174089800-IELTS-Reading.pdf - IPCC climate report humans'dominant cause of warming A landmark report says scientists are 95 certain that humans are

174089800-IELTS-Reading.pdf - IPCC climate report...

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IPCC climate report: humans 'dominant cause' of warming A landmark report says scientists are 95% certain that humans are the "dominant cause" of global warming since the 1950s. The report by the UN's climate panel details the physical evidence behind climate change. On the ground, in the air, in the oceans, global warming is "unequivocal", it explained. It adds that a pause in warming over the past 15 years is too short to reflect long-term trends. The panel warns that continued emissions of greenhouse gases will cause further warming and changes in all aspects of the climate system. To contain these changes will require "substantial and sustained reductions of greenhouse gas emissions". After a week of intense negotiations in the Swedish capital, the summary for policymakers on the physical science of global warming has finally been released. For the future, the report states that warming is projected to continue under all scenarios. Model simulations indicate that global surface temperature change by the end of the 21st Century is likely to exceed 1.5 degrees Celsius, relative to 1850. Prof Sir Brian Hoskins, from Imperial College London, told BBC News: "We are performing a very dangerous experiment with our planet, and I don't want my grandchildren to suffer the consequences of that experiment." IELTS Reading: paragraph questions There are 2 types of questions that ask you about paragraphs: 1. Paragraph headings - match the sub-headings with the paragraphs. 2. Specific information - which paragraph contains the following information? Try an example: IELTS Reading: Which paragraph? For 'paragraph headings' questions, you need to find the main idea of each paragraph. I usually recommend starting with the shortest paragraph first. For 'specific information' questions, remember that one paragraph can contain more than one piece of information (e.g. "paragraph A" could be the answer for questions 1 and 2). Some paragraphs may not contain any information, so it doesn't help to start with the shortest one. Both types of question are easier if you do the other question sections first (gap-fill, true/false/not given etc.). You will then be more familiar with the text, and you might even remember where some of the 'paragraph' answers are. IELTS Reading: finding and understanding IELTS reading is really a test of 2 things: 1. Can you find the part of the text that contains the answer? 2. Do you understand that part of the text? Finding You need to be able to find the right part of the text quickly. I practise this a lot with my students: we decide which words in the question we need to search for, then we try to locate those words (or words with the same meaning) in the text. Understanding When you have found where the answer is, you need to read that part of the text carefully. Read the sentences before and after the keywords that you found. Then it becomes a test of your vocabulary knowledge: if you don't understand the words that you are reading, it will be difficult to get the right answer.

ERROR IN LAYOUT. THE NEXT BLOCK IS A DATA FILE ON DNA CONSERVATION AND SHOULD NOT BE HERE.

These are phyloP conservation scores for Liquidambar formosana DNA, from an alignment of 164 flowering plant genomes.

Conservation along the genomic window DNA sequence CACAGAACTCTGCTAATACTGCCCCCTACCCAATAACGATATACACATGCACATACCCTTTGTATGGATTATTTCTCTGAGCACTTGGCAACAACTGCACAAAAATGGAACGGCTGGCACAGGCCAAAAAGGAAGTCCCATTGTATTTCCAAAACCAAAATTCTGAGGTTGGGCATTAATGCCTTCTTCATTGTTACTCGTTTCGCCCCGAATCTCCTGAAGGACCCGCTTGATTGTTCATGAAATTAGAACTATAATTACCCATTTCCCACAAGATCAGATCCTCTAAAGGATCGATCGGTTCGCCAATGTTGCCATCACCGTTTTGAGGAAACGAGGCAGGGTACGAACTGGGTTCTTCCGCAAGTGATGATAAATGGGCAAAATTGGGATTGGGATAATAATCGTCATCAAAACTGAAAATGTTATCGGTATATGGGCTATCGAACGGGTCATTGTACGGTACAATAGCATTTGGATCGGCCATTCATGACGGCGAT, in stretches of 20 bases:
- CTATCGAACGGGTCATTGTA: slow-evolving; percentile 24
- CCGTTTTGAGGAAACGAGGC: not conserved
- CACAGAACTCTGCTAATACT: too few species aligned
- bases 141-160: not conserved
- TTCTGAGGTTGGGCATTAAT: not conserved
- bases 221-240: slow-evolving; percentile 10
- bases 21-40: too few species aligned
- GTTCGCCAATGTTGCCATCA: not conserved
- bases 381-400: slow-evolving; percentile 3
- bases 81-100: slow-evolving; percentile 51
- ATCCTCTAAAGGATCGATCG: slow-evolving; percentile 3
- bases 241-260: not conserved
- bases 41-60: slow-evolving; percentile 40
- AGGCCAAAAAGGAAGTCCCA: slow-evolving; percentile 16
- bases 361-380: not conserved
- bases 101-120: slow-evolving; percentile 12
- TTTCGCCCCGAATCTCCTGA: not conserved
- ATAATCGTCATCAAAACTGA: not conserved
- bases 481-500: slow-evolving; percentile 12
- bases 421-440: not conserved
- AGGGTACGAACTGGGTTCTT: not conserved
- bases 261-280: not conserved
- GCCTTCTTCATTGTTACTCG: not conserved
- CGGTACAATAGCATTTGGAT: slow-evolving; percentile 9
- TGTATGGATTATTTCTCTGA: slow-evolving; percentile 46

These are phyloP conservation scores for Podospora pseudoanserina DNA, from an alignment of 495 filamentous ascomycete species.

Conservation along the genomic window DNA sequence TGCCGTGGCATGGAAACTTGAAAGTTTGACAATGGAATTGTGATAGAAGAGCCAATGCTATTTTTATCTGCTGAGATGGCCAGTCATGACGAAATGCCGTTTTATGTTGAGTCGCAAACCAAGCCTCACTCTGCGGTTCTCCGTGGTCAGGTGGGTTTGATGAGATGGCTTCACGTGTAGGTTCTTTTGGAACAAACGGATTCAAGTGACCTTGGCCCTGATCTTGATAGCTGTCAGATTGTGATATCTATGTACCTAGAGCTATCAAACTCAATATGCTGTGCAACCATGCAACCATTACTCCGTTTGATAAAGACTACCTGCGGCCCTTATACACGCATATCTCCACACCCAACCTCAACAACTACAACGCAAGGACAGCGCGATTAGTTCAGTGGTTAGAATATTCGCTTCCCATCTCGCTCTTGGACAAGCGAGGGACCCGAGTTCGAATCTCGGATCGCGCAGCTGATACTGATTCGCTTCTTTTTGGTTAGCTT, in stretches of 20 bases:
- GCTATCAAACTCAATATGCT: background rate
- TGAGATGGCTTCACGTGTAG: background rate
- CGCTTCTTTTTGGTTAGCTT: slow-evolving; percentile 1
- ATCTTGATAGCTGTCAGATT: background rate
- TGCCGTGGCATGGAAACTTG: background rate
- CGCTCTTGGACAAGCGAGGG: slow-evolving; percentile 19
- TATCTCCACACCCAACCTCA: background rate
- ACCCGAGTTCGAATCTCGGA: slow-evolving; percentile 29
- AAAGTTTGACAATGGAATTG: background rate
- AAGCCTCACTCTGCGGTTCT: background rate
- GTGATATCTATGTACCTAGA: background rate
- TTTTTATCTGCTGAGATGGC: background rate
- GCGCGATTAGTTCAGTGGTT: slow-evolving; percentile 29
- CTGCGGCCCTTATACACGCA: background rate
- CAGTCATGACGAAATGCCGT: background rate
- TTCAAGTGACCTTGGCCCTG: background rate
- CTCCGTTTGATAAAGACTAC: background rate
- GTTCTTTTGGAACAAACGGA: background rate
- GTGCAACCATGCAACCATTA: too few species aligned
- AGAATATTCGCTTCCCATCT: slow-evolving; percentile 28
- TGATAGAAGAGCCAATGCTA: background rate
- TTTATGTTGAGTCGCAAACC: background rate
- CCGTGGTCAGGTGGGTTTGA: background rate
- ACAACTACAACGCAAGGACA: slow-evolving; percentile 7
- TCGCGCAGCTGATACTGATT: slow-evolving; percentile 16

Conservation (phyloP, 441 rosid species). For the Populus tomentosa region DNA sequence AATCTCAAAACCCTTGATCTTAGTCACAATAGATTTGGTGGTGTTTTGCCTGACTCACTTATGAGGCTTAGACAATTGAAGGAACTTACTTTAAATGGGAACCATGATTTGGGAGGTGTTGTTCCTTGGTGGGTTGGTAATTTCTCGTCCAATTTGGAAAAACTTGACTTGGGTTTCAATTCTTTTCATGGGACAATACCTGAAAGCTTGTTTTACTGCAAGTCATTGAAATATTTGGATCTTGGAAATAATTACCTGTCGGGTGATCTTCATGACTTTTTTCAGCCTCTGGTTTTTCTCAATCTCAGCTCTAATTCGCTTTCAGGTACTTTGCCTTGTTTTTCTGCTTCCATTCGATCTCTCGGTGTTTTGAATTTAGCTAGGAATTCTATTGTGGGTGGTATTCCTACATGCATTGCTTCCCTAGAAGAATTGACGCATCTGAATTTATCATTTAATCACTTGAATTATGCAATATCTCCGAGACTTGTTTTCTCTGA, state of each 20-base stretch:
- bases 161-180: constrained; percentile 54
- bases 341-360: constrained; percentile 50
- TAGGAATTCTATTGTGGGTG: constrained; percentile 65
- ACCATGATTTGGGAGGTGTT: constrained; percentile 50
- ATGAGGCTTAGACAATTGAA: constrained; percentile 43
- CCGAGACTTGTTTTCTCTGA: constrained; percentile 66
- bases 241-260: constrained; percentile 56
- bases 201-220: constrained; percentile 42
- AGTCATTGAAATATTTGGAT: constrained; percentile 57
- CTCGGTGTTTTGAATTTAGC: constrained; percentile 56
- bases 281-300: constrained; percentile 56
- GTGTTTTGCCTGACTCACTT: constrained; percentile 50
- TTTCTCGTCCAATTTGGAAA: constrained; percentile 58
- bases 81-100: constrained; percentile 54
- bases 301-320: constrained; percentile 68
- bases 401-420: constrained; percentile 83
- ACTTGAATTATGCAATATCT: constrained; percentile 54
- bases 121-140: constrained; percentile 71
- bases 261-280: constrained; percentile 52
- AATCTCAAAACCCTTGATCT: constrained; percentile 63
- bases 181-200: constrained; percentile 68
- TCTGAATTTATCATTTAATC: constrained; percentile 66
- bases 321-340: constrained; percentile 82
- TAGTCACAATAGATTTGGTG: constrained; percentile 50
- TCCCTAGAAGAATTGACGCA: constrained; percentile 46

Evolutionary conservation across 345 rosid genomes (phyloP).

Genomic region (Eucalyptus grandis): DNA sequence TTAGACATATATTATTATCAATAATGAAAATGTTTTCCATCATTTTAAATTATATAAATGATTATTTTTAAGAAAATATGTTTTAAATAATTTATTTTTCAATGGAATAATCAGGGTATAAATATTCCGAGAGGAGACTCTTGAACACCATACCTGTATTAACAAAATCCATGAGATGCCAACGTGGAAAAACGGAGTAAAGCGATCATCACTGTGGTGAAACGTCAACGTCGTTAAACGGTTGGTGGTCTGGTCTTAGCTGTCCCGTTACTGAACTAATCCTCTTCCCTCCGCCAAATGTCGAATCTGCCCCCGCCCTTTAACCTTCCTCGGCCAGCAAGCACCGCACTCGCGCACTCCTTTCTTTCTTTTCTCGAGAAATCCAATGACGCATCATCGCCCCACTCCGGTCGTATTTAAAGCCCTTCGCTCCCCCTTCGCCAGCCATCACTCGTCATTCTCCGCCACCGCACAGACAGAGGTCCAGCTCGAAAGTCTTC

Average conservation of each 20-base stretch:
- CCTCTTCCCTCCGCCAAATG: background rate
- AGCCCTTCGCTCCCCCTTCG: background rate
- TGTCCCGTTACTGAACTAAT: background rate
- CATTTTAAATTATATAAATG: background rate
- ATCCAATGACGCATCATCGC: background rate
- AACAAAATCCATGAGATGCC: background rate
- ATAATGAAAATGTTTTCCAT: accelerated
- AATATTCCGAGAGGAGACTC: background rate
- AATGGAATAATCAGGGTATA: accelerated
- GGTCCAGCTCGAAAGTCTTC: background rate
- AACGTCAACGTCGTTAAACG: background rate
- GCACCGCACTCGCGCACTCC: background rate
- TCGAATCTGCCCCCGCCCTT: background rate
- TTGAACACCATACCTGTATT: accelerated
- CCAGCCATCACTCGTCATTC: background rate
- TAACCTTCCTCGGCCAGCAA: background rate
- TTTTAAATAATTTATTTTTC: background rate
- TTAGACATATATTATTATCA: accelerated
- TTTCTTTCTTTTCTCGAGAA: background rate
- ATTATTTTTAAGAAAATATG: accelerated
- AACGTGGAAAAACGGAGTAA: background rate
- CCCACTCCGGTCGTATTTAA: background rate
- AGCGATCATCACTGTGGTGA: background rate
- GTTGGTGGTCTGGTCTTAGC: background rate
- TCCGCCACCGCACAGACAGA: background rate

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IELTS Reading: true, false, not given Read the following passage about the scientist Michael Faraday.
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